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The Etiquette of LinkedIn: Rules of Engagement Among Professionals

Power of the Platform

No other site holds market share or represents professional social networking as effectively as LinkedIn. According to the LinkedIn Marketing Solutions group, there are almost 99 million North American users and over 259 million users worldwide. Clearly, it is an invaluable resource for companies seeking lead generations, such as search firms, internal recruiters, and marketers (B2B and B2C).

Additionally, it provides an audience to the most powerful decision makers in one’s industry. According to the latest 2013 US Business Elite survey by IPSOS and a recent blog from the LinkedIn Marketing Solutions group, the most senior people in the largest companies – the Business Elite – use LinkedIn more than any other social networking site. While the usage among the demographic continues to trend higher, the site is currently reaching 47% of the Business Elite each month and 45% of the sub-demographic “C-suite”, consisting of those holding the most senior positions within the group. In this context alone, the value of maintaining a profile and participating in discussions is crystal clear.

For those who are seeking employment, the statistics are even more impressive. According to Jobvite, 78% of recruiters used the site in 2010, followed by 87% in 2011 and 93% in 2012. Of those recruiters, a study by Infographic showed that 89% hired someone who was found through LinkedIn. Moreover, 97% of internal Human Resources and staffing teams use the site when seeking new hires. In short, the tool has become the dominant means by which to research and hire candidates.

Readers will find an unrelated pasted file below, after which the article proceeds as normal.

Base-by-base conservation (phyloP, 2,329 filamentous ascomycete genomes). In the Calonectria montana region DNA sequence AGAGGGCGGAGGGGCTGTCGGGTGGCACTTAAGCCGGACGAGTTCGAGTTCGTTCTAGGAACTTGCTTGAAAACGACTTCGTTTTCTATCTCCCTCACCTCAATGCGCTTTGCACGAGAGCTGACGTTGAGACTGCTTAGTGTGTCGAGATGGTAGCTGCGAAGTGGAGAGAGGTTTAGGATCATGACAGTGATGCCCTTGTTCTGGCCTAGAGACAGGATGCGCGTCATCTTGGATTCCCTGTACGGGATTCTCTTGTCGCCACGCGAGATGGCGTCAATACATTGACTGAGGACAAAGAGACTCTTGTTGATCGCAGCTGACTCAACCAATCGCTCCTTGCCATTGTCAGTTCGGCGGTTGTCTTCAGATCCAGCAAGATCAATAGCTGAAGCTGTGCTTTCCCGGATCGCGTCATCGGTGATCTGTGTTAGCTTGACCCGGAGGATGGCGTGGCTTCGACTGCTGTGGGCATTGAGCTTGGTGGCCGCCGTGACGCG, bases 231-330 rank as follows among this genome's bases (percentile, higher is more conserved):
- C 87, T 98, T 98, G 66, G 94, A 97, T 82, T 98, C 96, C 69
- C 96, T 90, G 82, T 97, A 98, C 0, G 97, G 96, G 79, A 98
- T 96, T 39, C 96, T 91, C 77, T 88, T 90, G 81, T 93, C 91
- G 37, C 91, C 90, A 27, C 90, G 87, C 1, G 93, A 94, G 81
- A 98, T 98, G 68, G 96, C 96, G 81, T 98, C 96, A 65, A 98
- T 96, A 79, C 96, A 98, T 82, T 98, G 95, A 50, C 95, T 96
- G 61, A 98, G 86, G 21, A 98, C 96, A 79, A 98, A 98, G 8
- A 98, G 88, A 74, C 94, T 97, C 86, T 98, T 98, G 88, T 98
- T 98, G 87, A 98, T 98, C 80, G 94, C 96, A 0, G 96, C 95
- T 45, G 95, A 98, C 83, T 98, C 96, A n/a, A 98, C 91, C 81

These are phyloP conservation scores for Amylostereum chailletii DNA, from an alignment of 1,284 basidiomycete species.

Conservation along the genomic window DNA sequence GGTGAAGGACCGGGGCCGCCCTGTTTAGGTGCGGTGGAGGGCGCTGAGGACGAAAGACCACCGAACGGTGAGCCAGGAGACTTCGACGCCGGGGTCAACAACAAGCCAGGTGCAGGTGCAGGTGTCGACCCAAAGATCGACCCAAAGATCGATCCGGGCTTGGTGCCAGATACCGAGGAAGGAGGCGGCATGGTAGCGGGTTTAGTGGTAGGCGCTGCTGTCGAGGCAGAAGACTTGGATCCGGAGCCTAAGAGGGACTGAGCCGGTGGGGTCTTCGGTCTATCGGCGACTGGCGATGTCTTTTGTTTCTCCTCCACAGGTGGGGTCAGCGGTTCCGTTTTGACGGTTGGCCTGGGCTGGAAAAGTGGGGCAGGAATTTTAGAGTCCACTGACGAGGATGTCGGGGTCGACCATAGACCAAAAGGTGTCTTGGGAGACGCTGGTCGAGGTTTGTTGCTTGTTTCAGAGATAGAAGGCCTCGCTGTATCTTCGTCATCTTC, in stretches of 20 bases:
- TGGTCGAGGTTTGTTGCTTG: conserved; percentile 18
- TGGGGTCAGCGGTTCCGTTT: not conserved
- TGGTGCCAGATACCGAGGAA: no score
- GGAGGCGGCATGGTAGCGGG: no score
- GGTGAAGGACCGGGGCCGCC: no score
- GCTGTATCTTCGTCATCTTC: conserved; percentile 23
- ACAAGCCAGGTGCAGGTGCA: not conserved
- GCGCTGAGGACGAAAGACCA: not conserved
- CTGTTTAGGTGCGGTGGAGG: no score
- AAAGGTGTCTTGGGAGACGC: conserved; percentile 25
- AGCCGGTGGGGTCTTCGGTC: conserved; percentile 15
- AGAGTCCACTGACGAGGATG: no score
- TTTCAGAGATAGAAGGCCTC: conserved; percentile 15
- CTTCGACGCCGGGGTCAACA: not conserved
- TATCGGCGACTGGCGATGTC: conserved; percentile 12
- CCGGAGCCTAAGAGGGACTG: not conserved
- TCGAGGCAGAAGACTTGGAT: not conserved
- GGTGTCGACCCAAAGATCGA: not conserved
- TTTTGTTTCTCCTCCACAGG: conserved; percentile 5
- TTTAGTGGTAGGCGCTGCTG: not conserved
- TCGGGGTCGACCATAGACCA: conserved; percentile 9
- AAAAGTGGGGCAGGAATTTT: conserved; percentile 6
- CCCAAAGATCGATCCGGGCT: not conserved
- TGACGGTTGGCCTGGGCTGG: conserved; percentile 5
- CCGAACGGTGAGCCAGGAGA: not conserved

Proper Etiquette

What, however, are the proper rules of etiquette and social interaction in a virtual environment? As an impersonal medium, how does one make an unsolicited self-introduction? How does one appropriately interact in order to maximize the benefits of virtual networking? The rules of etiquette are always dynamic but never more so than in the virtual world. Fortunately, some basic rules of engagement on professional social networking sites do exist. The following are those by which I abide and to which the broader social media community generally adheres.

The Basics

1) Prepare a descriptive profile, with an appropriate picture. Write a strong summary, quantifying accomplishments in a succinct, coherent and interesting manner. Include brief descriptions of each position you have held. Make sure you have included key word descriptors which are increasingly used as search tools. We have previously written about LinkedIn profile pictures. They matter.

2) Be accurate in every aspect of your profile as well as in postings. The world is watching and others will undoubtedly point out any fallacy. If uncertain, err on being conservative.

3) Utilize LinkedIn for what it is – a social media platform through which professionals can network. If content is not of a relevant professional nature, utilize another more appropriate forum to communicate.

LinkedIn is not the site to post those Greece vacation pictures. Also, be sure that other social media applications such as Instagram, Facebook, Twitter and Foursquare are not inadvertently tied to your LinkedIn account. We know one executive who used the site Foursquare to “check-in”. Unfortunately, all of his business contacts learned that he liked to visit bars several times a week. It is not the worst thing to happen but it certainly goes under the category of “not appropriate.”